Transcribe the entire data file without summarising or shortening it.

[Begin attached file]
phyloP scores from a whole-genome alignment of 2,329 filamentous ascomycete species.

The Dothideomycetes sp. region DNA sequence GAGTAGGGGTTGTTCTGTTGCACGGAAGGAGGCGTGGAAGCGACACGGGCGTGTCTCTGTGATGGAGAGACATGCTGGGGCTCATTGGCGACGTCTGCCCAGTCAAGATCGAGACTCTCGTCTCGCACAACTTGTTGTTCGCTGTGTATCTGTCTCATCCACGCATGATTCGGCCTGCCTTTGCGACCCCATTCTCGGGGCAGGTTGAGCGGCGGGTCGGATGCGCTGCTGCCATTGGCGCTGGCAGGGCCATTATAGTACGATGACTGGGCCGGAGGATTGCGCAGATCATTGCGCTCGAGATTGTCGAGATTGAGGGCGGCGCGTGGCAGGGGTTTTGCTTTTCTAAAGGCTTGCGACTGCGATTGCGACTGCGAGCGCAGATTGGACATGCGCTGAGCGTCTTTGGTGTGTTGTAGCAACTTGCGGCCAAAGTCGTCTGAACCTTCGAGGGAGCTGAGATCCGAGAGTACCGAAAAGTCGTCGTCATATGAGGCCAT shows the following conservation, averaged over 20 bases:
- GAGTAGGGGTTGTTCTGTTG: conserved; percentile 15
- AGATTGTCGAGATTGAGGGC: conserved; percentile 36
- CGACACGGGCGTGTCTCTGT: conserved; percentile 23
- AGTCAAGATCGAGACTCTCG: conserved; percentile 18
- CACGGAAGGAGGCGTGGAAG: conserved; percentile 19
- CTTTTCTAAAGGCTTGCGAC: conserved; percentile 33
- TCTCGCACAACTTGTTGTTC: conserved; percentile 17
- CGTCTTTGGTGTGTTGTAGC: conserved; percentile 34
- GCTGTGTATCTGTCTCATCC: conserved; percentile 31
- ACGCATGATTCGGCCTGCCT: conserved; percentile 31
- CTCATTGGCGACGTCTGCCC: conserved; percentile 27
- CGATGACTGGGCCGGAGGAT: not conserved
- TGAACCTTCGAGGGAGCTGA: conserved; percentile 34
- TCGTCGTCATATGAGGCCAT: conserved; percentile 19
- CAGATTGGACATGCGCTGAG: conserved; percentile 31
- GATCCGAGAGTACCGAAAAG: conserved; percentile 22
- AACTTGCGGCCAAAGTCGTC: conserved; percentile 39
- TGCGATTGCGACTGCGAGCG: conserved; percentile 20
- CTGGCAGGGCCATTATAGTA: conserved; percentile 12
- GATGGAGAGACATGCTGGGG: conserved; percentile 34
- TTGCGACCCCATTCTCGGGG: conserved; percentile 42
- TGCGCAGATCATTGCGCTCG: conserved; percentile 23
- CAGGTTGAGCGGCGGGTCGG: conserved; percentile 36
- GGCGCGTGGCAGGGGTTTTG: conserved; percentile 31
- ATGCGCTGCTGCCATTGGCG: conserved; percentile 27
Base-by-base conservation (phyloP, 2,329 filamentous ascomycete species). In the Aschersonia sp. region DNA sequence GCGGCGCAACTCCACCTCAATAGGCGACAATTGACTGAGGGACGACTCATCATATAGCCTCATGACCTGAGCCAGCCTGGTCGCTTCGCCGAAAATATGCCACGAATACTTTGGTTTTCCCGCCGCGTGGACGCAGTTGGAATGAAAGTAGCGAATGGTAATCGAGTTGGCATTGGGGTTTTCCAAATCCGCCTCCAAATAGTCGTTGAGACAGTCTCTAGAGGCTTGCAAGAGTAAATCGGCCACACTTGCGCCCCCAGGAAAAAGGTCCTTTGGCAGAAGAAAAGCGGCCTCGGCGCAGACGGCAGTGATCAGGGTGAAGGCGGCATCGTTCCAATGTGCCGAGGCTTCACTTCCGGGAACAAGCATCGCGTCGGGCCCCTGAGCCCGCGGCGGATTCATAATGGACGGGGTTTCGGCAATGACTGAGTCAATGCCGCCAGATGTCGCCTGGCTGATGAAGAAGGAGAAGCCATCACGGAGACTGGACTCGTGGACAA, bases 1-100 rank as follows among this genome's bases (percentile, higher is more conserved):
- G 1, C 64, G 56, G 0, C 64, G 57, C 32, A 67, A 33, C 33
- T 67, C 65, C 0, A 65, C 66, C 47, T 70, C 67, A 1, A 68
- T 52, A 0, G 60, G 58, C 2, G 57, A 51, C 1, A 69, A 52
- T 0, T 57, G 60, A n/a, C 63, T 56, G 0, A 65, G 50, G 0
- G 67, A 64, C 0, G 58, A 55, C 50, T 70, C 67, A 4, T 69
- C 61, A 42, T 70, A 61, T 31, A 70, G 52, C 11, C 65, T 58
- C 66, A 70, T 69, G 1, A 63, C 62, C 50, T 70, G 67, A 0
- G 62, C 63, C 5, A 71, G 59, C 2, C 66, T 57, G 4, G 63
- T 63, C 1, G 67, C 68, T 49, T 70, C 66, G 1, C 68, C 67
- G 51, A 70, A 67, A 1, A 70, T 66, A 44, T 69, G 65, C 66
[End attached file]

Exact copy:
phyloP scores from a whole-genome alignment of 2,329 filamentous ascomycete species.

The Dothideomycetes sp. region DNA sequence GAGTAGGGGTTGTTCTGTTGCACGGAAGGAGGCGTGGAAGCGACACGGGCGTGTCTCTGTGATGGAGAGACATGCTGGGGCTCATTGGCGACGTCTGCCCAGTCAAGATCGAGACTCTCGTCTCGCACAACTTGTTGTTCGCTGTGTATCTGTCTCATCCACGCATGATTCGGCCTGCCTTTGCGACCCCATTCTCGGGGCAGGTTGAGCGGCGGGTCGGATGCGCTGCTGCCATTGGCGCTGGCAGGGCCATTATAGTACGATGACTGGGCCGGAGGATTGCGCAGATCATTGCGCTCGAGATTGTCGAGATTGAGGGCGGCGCGTGGCAGGGGTTTTGCTTTTCTAAAGGCTTGCGACTGCGATTGCGACTGCGAGCGCAGATTGGACATGCGCTGAGCGTCTTTGGTGTGTTGTAGCAACTTGCGGCCAAAGTCGTCTGAACCTTCGAGGGAGCTGAGATCCGAGAGTACCGAAAAGTCGTCGTCATATGAGGCCAT shows the following conservation, averaged over 20 bases:
- GAGTAGGGGTTGTTCTGTTG: conserved; percentile 15
- AGATTGTCGAGATTGAGGGC: conserved; percentile 36
- CGACACGGGCGTGTCTCTGT: conserved; percentile 23
- AGTCAAGATCGAGACTCTCG: conserved; percentile 18
- CACGGAAGGAGGCGTGGAAG: conserved; percentile 19
- CTTTTCTAAAGGCTTGCGAC: conserved; percentile 33
- TCTCGCACAACTTGTTGTTC: conserved; percentile 17
- CGTCTTTGGTGTGTTGTAGC: conserved; percentile 34
- GCTGTGTATCTGTCTCATCC: conserved; percentile 31
- ACGCATGATTCGGCCTGCCT: conserved; percentile 31
- CTCATTGGCGACGTCTGCCC: conserved; percentile 27
- CGATGACTGGGCCGGAGGAT: not conserved
- TGAACCTTCGAGGGAGCTGA: conserved; percentile 34
- TCGTCGTCATATGAGGCCAT: conserved; percentile 19
- CAGATTGGACATGCGCTGAG: conserved; percentile 31
- GATCCGAGAGTACCGAAAAG: conserved; percentile 22
- AACTTGCGGCCAAAGTCGTC: conserved; percentile 39
- TGCGATTGCGACTGCGAGCG: conserved; percentile 20
- CTGGCAGGGCCATTATAGTA: conserved; percentile 12
- GATGGAGAGACATGCTGGGG: conserved; percentile 34
- TTGCGACCCCATTCTCGGGG: conserved; percentile 42
- TGCGCAGATCATTGCGCTCG: conserved; percentile 23
- CAGGTTGAGCGGCGGGTCGG: conserved; percentile 36
- GGCGCGTGGCAGGGGTTTTG: conserved; percentile 31
- ATGCGCTGCTGCCATTGGCG: conserved; percentile 27
Base-by-base conservation (phyloP, 2,329 filamentous ascomycete species). In the Aschersonia sp. region DNA sequence GCGGCGCAACTCCACCTCAATAGGCGACAATTGACTGAGGGACGACTCATCATATAGCCTCATGACCTGAGCCAGCCTGGTCGCTTCGCCGAAAATATGCCACGAATACTTTGGTTTTCCCGCCGCGTGGACGCAGTTGGAATGAAAGTAGCGAATGGTAATCGAGTTGGCATTGGGGTTTTCCAAATCCGCCTCCAAATAGTCGTTGAGACAGTCTCTAGAGGCTTGCAAGAGTAAATCGGCCACACTTGCGCCCCCAGGAAAAAGGTCCTTTGGCAGAAGAAAAGCGGCCTCGGCGCAGACGGCAGTGATCAGGGTGAAGGCGGCATCGTTCCAATGTGCCGAGGCTTCACTTCCGGGAACAAGCATCGCGTCGGGCCCCTGAGCCCGCGGCGGATTCATAATGGACGGGGTTTCGGCAATGACTGAGTCAATGCCGCCAGATGTCGCCTGGCTGATGAAGAAGGAGAAGCCATCACGGAGACTGGACTCGTGGACAA, bases 1-100 rank as follows among this genome's bases (percentile, higher is more conserved):
- G 1, C 64, G 56, G 0, C 64, G 57, C 32, A 67, A 33, C 33
- T 67, C 65, C 0, A 65, C 66, C 47, T 70, C 67, A 1, A 68
- T 52, A 0, G 60, G 58, C 2, G 57, A 51, C 1, A 69, A 52
- T 0, T 57, G 60, A n/a, C 63, T 56, G 0, A 65, G 50, G 0
- G 67, A 64, C 0, G 58, A 55, C 50, T 70, C 67, A 4, T 69
- C 61, A 42, T 70, A 61, T 31, A 70, G 52, C 11, C 65, T 58
- C 66, A 70, T 69, G 1, A 63, C 62, C 50, T 70, G 67, A 0
- G 62, C 63, C 5, A 71, G 59, C 2, C 66, T 57, G 4, G 63
- T 63, C 1, G 67, C 68, T 49, T 70, C 66, G 1, C 68, C 67
- G 51, A 70, A 67, A 1, A 70, T 66, A 44, T 69, G 65, C 66